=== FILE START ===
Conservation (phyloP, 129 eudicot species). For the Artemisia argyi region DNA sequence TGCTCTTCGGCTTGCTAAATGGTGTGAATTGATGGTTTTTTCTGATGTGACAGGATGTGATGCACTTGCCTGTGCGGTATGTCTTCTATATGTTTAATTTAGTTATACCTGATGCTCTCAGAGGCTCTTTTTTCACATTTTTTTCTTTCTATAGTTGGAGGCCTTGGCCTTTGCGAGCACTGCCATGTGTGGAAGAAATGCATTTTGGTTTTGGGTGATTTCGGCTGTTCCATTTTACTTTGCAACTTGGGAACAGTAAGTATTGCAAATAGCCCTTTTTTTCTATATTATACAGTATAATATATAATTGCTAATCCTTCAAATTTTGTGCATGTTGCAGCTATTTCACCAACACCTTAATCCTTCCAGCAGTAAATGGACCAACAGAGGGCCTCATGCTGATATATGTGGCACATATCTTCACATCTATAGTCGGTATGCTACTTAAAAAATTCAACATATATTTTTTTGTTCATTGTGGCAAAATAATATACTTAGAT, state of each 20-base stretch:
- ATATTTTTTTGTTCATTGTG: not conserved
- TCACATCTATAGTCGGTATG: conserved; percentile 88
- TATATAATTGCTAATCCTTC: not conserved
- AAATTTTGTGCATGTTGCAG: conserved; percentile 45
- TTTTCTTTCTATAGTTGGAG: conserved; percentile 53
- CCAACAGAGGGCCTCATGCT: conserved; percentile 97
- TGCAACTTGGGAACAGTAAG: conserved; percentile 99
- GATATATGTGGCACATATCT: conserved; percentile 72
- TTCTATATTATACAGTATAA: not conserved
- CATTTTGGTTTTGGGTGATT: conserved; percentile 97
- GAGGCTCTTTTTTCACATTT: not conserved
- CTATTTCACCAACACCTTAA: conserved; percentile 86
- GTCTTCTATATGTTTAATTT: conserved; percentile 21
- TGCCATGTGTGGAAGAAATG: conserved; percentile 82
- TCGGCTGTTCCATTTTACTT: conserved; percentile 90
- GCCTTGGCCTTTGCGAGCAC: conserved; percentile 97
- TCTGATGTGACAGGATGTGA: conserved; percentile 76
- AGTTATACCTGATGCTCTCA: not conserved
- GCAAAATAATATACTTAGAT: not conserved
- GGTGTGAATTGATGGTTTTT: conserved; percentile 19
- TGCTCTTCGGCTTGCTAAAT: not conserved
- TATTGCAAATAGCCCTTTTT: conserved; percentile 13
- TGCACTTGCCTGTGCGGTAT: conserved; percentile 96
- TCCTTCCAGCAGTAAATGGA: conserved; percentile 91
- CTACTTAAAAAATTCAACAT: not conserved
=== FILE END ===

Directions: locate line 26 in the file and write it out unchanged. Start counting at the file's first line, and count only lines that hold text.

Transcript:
- CTACTTAAAAAATTCAACAT: not conserved